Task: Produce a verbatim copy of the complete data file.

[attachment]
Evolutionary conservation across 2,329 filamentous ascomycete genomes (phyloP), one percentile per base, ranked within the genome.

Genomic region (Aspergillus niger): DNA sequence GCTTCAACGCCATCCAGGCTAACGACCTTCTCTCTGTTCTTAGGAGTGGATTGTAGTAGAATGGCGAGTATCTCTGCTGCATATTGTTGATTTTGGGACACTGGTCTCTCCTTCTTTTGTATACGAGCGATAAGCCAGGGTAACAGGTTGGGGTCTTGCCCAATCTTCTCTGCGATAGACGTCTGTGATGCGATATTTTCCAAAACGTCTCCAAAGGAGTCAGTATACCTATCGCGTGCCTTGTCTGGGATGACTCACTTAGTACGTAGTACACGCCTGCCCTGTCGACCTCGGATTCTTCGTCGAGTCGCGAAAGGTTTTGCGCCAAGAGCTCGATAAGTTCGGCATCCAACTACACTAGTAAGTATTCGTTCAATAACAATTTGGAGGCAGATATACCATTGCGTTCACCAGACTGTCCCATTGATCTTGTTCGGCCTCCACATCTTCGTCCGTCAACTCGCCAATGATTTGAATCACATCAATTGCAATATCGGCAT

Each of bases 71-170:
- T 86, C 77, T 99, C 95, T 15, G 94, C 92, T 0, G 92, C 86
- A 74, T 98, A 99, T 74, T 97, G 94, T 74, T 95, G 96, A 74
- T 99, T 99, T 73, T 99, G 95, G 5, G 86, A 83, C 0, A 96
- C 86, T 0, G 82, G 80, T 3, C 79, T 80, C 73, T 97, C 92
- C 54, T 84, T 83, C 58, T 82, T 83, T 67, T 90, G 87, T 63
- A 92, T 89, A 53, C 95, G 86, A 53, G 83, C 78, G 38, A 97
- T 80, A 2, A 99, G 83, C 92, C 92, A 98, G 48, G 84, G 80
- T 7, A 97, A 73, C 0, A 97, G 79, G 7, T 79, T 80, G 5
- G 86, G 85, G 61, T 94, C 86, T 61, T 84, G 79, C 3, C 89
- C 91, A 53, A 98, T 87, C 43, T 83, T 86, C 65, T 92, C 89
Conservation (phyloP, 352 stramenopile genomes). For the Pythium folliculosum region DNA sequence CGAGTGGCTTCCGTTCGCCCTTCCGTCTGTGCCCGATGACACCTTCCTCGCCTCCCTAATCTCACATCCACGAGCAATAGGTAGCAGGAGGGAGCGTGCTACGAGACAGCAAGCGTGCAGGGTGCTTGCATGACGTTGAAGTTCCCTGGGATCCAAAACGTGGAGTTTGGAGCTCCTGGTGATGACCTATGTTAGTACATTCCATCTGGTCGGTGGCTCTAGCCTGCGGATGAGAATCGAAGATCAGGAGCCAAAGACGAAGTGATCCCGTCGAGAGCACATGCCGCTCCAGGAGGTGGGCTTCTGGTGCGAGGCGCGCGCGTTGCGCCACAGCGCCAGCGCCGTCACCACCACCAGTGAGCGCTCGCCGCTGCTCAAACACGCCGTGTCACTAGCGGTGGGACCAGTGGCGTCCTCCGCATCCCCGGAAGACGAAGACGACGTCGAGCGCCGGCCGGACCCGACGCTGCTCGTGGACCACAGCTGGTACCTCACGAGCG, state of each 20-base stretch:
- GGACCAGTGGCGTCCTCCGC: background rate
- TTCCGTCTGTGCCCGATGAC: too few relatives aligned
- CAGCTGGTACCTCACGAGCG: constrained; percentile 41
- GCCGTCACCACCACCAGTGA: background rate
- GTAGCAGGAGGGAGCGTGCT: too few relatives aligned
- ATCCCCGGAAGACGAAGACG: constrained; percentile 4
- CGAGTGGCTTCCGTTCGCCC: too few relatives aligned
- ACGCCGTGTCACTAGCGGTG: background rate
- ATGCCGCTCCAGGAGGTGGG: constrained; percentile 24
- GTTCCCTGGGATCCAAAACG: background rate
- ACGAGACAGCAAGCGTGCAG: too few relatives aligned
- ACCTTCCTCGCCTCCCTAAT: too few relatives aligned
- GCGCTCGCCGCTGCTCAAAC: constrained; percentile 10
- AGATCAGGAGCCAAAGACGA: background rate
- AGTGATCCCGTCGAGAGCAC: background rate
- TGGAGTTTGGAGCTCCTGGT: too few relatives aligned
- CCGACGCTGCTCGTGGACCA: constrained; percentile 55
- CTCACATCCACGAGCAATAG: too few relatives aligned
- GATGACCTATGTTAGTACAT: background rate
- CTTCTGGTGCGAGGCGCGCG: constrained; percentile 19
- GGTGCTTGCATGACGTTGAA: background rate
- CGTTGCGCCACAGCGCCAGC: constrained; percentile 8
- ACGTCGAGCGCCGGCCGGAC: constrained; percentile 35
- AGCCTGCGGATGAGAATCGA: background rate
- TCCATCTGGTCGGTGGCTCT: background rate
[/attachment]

Evolutionary conservation across 2,329 filamentous ascomycete genomes (phyloP), one percentile per base, ranked within the genome.

Genomic region (Aspergillus niger): DNA sequence GCTTCAACGCCATCCAGGCTAACGACCTTCTCTCTGTTCTTAGGAGTGGATTGTAGTAGAATGGCGAGTATCTCTGCTGCATATTGTTGATTTTGGGACACTGGTCTCTCCTTCTTTTGTATACGAGCGATAAGCCAGGGTAACAGGTTGGGGTCTTGCCCAATCTTCTCTGCGATAGACGTCTGTGATGCGATATTTTCCAAAACGTCTCCAAAGGAGTCAGTATACCTATCGCGTGCCTTGTCTGGGATGACTCACTTAGTACGTAGTACACGCCTGCCCTGTCGACCTCGGATTCTTCGTCGAGTCGCGAAAGGTTTTGCGCCAAGAGCTCGATAAGTTCGGCATCCAACTACACTAGTAAGTATTCGTTCAATAACAATTTGGAGGCAGATATACCATTGCGTTCACCAGACTGTCCCATTGATCTTGTTCGGCCTCCACATCTTCGTCCGTCAACTCGCCAATGATTTGAATCACATCAATTGCAATATCGGCAT

Each of bases 71-170:
- T 86, C 77, T 99, C 95, T 15, G 94, C 92, T 0, G 92, C 86
- A 74, T 98, A 99, T 74, T 97, G 94, T 74, T 95, G 96, A 74
- T 99, T 99, T 73, T 99, G 95, G 5, G 86, A 83, C 0, A 96
- C 86, T 0, G 82, G 80, T 3, C 79, T 80, C 73, T 97, C 92
- C 54, T 84, T 83, C 58, T 82, T 83, T 67, T 90, G 87, T 63
- A 92, T 89, A 53, C 95, G 86, A 53, G 83, C 78, G 38, A 97
- T 80, A 2, A 99, G 83, C 92, C 92, A 98, G 48, G 84, G 80
- T 7, A 97, A 73, C 0, A 97, G 79, G 7, T 79, T 80, G 5
- G 86, G 85, G 61, T 94, C 86, T 61, T 84, G 79, C 3, C 89
- C 91, A 53, A 98, T 87, C 43, T 83, T 86, C 65, T 92, C 89
Conservation (phyloP, 352 stramenopile genomes). For the Pythium folliculosum region DNA sequence CGAGTGGCTTCCGTTCGCCCTTCCGTCTGTGCCCGATGACACCTTCCTCGCCTCCCTAATCTCACATCCACGAGCAATAGGTAGCAGGAGGGAGCGTGCTACGAGACAGCAAGCGTGCAGGGTGCTTGCATGACGTTGAAGTTCCCTGGGATCCAAAACGTGGAGTTTGGAGCTCCTGGTGATGACCTATGTTAGTACATTCCATCTGGTCGGTGGCTCTAGCCTGCGGATGAGAATCGAAGATCAGGAGCCAAAGACGAAGTGATCCCGTCGAGAGCACATGCCGCTCCAGGAGGTGGGCTTCTGGTGCGAGGCGCGCGCGTTGCGCCACAGCGCCAGCGCCGTCACCACCACCAGTGAGCGCTCGCCGCTGCTCAAACACGCCGTGTCACTAGCGGTGGGACCAGTGGCGTCCTCCGCATCCCCGGAAGACGAAGACGACGTCGAGCGCCGGCCGGACCCGACGCTGCTCGTGGACCACAGCTGGTACCTCACGAGCG, state of each 20-base stretch:
- GGACCAGTGGCGTCCTCCGC: background rate
- TTCCGTCTGTGCCCGATGAC: too few relatives aligned
- CAGCTGGTACCTCACGAGCG: constrained; percentile 41
- GCCGTCACCACCACCAGTGA: background rate
- GTAGCAGGAGGGAGCGTGCT: too few relatives aligned
- ATCCCCGGAAGACGAAGACG: constrained; percentile 4
- CGAGTGGCTTCCGTTCGCCC: too few relatives aligned
- ACGCCGTGTCACTAGCGGTG: background rate
- ATGCCGCTCCAGGAGGTGGG: constrained; percentile 24
- GTTCCCTGGGATCCAAAACG: background rate
- ACGAGACAGCAAGCGTGCAG: too few relatives aligned
- ACCTTCCTCGCCTCCCTAAT: too few relatives aligned
- GCGCTCGCCGCTGCTCAAAC: constrained; percentile 10
- AGATCAGGAGCCAAAGACGA: background rate
- AGTGATCCCGTCGAGAGCAC: background rate
- TGGAGTTTGGAGCTCCTGGT: too few relatives aligned
- CCGACGCTGCTCGTGGACCA: constrained; percentile 55
- CTCACATCCACGAGCAATAG: too few relatives aligned
- GATGACCTATGTTAGTACAT: background rate
- CTTCTGGTGCGAGGCGCGCG: constrained; percentile 19
- GGTGCTTGCATGACGTTGAA: background rate
- CGTTGCGCCACAGCGCCAGC: constrained; percentile 8
- ACGTCGAGCGCCGGCCGGAC: constrained; percentile 35
- AGCCTGCGGATGAGAATCGA: background rate
- TCCATCTGGTCGGTGGCTCT: background rate